CIBC World Markets is buying assets for a EUR800 million ($720 million) CDO, backed by a pool of European bonds and loans, as the European CDO/CLO market continues to develop. According to Bondweek, an LMW sister publication, the CDO will be managed by London-based Duke Street Capital, a private equity buyout shop. Some assets have been warehoused, and the manager is aiming to have 50% bought by the start of May when the deal closes. The deal, which is scheduled to price at month-end, is part of a wave of European CDOs signaling the market is finally starting to take off: first quarter CDO flow this year topped $15 billion, against the $2.5 billion recorded in the same quarter last year, according to Standard & Poor's.
CIBC is the sole underwriter for Duchess I CDO S.A., the Luxembourg-incorporated special purpose vehicle (SPV), and Deutsche Bank is the trustee. The structure is divided into three tranches, one triple-A tranche, one BB-tranche and one equity tranche, with an average maturity of 10 years. Most of the underlying assets are sub-investment grade and consist of a mixture of bank loans, mezzanine loans and high-yield debt securities. This is the first time Duke Street initiated a CDO, and as a sponsor it holds some of the equity. CIBC officials declined comment. A Duke Street official was unable to comment by press time.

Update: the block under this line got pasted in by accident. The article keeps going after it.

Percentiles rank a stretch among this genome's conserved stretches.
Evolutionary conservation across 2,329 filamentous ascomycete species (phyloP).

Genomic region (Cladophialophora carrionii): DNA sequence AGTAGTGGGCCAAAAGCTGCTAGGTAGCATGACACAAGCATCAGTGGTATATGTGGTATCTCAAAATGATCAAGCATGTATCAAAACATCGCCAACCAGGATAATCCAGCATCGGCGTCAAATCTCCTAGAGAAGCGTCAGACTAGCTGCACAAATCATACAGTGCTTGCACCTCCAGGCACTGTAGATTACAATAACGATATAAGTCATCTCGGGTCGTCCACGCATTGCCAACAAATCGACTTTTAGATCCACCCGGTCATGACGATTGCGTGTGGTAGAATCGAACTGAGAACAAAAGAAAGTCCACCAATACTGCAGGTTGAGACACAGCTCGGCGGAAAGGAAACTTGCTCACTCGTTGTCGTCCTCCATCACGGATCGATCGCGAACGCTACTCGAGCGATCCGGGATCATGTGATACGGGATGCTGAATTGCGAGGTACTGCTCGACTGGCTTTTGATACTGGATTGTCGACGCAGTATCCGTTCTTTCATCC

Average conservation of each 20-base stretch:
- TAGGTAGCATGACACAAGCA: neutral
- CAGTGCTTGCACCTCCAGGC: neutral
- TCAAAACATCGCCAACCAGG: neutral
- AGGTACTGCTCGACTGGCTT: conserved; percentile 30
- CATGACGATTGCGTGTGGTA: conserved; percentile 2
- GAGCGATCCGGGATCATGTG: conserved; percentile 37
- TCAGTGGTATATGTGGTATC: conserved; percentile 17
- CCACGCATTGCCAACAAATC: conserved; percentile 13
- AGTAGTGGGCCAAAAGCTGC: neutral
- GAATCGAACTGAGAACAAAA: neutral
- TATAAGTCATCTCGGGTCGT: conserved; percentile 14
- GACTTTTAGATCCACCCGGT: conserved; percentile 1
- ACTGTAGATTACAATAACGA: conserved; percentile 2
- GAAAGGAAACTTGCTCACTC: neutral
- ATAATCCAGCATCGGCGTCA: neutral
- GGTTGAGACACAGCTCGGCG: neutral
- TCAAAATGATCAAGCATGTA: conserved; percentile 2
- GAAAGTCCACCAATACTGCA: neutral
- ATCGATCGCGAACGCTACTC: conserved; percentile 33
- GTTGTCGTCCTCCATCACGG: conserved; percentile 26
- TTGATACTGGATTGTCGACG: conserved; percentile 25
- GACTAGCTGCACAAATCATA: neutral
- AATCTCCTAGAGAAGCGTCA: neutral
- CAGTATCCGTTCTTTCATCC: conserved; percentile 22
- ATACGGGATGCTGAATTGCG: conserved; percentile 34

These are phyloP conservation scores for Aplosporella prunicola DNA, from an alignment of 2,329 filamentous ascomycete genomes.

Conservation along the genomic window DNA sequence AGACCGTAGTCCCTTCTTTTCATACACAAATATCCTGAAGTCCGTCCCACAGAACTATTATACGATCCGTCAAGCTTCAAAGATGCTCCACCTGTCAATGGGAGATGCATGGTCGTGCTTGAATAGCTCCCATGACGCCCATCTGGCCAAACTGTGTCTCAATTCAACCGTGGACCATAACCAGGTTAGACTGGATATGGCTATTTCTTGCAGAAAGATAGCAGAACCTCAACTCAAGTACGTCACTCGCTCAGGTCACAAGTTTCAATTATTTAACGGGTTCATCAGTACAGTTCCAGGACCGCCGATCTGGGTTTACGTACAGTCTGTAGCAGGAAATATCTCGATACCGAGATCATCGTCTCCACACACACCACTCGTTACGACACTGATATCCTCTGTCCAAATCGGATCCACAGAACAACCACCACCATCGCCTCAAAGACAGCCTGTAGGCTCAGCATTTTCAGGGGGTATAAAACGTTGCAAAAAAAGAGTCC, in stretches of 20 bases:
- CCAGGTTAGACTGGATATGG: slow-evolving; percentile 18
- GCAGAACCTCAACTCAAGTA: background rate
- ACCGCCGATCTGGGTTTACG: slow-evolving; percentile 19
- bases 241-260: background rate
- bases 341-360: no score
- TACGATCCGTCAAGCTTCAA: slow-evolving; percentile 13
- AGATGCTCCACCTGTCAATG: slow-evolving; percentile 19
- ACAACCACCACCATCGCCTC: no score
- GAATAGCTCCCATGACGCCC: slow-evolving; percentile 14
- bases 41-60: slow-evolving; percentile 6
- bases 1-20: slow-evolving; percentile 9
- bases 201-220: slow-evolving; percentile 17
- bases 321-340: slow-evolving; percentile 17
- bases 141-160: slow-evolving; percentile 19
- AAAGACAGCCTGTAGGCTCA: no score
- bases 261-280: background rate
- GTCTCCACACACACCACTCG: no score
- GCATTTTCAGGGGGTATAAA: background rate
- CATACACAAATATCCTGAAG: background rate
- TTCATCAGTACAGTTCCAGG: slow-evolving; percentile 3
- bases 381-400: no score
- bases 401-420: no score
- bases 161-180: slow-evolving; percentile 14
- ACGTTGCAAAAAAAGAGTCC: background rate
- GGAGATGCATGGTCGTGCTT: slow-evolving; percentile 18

Duchess is a regular cash-flow arbitrage CDO deal, which aims to exploit the spreads between the yields on the assets (receivables) and costs due to bondholders and the servicing of the debt.
"The CDO formula is a proven product in the U.S. and is starting to spread around," said Henry Albulescu, director CLO/CDO with Standard & Poor's. The vigor of CDOs and CLOs in Europe is due to a variety of reasons. Brian Gordon, director CDO/CLO with Fitch IBCA, says European banks use the benefits of CLOs because they're facing increasing competitive pressure due to the march toward a single European market. "How to obtain capital relief, maximize yield spreads, manage the balance sheet and compete with the Citibanks and other giants of the world? CLOs fit nicely with those needs," he explained. He adds that in a high-yield European market still in its infancy, both CDOs and CLOs are also appealing to the yield-hungry investor.
Among other deals in the market, is a partially-funded synthetic deal by BNP Paribas called Euroliberty, for EUR3.75 billion ($3.37 billion) for the reference pool of assets, and EUR629 million ($566 million) for the funded portion of the assets. Unlike the Duchess deal, the UBS EuroLiberty is a CLO synthetic transaction designed for capital relief purposes, as most bank-originated transactions are in Europe, because the physical sale of assets is complicated by the differing laws across Europe.